The much talked about Rs 11,500 crore share sale of state-run Oil and Natural Gas Corp
(ONGC) has been deferred again and is unlikely to hit the market before mid-August.
The public offer in which government plans to sell 5 per cent (427.77 million shares) was originally planned for 2010-11 fiscal but was deferred to April 5 as the company did not have adequate number of independent directors on its board to meet the market regulator Sebi's listing norm.
It was then scheduled for July but it has again been deferred, a senior government official said in New Delhi.
ONGC FPO set to miss timeline
"This not the right time for the follow-on public offer (FPO). It is now being planned to happen after ONGC reports its first quarter earnings," he said adding the Q1 numbers will give out the government mood on fuel subsidy sharing.
Oil and gas producers like ONGC have to make good a part of the revenues that fuel retailers lose on selling diesel, domestic LPG and kerosene at government-controlled rates. The discount that ONGC gives to IOC, BPCL and HPCL on crude oil it sells to them, is decided on a quarter-to-quarter basis.
"The entire system is ad-hoc and lacks transparency. For investors, this is a matter of concern. And without clarity on subsidy sharing mechanism, it would have been futile to go to market," the official said.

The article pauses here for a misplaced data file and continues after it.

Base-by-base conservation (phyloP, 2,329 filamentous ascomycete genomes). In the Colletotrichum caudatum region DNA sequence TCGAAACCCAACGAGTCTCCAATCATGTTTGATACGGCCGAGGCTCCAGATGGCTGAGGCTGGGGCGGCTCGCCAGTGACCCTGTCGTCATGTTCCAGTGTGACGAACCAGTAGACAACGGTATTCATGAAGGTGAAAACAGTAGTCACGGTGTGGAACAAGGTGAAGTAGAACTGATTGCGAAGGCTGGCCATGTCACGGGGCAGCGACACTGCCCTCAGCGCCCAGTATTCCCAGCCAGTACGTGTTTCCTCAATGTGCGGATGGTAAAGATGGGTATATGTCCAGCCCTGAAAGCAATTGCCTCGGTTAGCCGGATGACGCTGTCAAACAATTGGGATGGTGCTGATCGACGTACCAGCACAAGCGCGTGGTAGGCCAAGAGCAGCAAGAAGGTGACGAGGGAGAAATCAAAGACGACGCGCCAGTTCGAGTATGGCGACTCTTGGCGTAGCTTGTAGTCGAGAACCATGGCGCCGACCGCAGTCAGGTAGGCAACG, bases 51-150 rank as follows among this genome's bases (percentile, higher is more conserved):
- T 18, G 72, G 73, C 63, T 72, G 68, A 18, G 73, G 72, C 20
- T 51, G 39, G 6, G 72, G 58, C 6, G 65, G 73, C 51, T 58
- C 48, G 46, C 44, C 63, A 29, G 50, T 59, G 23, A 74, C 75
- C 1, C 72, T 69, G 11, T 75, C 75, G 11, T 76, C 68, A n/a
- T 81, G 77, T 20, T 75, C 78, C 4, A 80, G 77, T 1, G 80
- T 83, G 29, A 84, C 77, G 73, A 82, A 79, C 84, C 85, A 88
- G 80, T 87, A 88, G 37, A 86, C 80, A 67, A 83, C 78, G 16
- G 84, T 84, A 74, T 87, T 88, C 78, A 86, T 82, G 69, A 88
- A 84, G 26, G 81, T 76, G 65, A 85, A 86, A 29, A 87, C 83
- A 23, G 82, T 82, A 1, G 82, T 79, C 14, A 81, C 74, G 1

Post-FPO, the government's stake in ONGC would come down to 69.14 per cent from the current 74.14 per cent.
Even ONGC has opposed the ad-hoc fuel subsidy sharing mechanism.
"The upstream companies' share of under-recoveries (revenue loss) has been increased from one-third (33.33 per cent) to 38.75 per cent for the year 2010-11 and 46.89 per cent for Q4 of FY-11," ONGC Chairman and Managing Director A K Hazarika recently said in his letter to Oil Secretary G C Chaturvedi.
As a result, ONGC's net realisation on crude oil sales translated into just $38.75 per barrel, the lowest in the last eight quarters, he said. "It has not only adversely affected our profits and cash flows, but also investor sentiment, reflected in fall in market capitalisation from Rs 265,520 crore to Rs 228,860 crore, i.e. by 14 per cent."
Hazarika stated that ONGC should get a net crude price of $58-60 per barrel to meet its planned capital investments of Rs 30,000 crore.
He said upstream firms ONGC, Oil India and GAIL India should be asked to bear one-third of under-recoveries if crude oil stays under $70 per barrel.
But if it touches $75 a barrel, their share should come down to 30 per cent. This share should progressively fall to 25 per cent if crude touches $100, he added.